CORRECTION: A previous version of this story misidentified the legislator who introduced a bill that would allow student-athletes to profit from the use of their name, likeness and image in the headline. The story has been updated, and The Daily Tar Heel apologizes for the error.
Despite what one might think of Dook and their wretched basketball team, there is one thing that UNC students can agree on. Zion Williamson is a talented basketball player. He is, indeed, so incredibly talented that he is spending a full year in college, making no money off of his gigantic image or prodigious talents.
Williamson’s situation is no tragedy. He is assured to make staggering amounts of money as soon as the NBA draft rolls around, yet this situation is not one which is shared by all NCAA athletes. Most college athletes will not have a future which will in any way resemble Williamson’s seeming destiny.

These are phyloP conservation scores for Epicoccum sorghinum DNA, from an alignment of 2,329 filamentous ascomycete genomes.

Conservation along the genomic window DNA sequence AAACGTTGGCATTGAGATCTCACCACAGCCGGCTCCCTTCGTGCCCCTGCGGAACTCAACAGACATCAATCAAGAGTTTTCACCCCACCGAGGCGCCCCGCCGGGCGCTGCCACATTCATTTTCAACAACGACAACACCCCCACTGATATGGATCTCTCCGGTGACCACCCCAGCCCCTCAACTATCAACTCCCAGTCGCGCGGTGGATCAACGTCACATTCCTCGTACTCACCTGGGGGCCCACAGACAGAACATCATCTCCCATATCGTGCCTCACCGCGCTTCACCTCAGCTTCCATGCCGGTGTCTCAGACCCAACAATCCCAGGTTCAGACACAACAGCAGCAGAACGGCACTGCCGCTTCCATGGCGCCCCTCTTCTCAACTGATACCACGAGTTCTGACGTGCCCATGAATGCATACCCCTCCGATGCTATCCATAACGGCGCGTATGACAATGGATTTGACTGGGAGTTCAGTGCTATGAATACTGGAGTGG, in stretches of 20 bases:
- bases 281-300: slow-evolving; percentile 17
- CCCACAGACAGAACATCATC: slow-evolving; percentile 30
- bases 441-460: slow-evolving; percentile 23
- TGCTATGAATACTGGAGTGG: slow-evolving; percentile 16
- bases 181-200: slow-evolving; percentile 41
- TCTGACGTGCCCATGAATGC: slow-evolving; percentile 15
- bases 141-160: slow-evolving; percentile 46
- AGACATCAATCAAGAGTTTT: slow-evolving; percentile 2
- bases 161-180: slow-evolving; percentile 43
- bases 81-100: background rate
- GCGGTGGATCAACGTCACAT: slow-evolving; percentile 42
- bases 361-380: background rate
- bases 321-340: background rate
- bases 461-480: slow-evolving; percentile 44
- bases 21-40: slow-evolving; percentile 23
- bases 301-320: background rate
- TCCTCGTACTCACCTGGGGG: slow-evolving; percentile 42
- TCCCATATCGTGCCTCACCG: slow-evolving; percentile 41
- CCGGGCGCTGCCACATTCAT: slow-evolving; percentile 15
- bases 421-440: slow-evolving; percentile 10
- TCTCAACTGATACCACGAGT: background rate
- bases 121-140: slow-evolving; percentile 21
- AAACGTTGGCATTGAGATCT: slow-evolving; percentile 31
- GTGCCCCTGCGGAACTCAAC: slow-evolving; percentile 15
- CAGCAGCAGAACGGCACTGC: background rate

One might assume a college athlete with a limited chance of making a professional career out of their athletic skill might have some other incentive to participate in a varsity team. Supposedly, they do. Scholarships are given to a limited number of these players – a pass to a free education. This education has been called into question, however. The time commitments required from student-athletes are, at the very least, an impediment to a proper education. Depending on the sport, school or even coach, these obstacles to studying may overwhelm the ability of athletes to exit with the experience implied from the reception of a diploma.
Neither do these athletes earn a salary or any other type of compensation from their school. They prop up a gigantic industry which both colleges and the NCAA benefit from. The sole form of payment for this service is education, which student-athletes cannot properly pursue, and the hope of a future in some sort of professional league. And looking at UNC's academic scandal, even if they did attend their classes, the quality of their education was not the same as non-student athletes.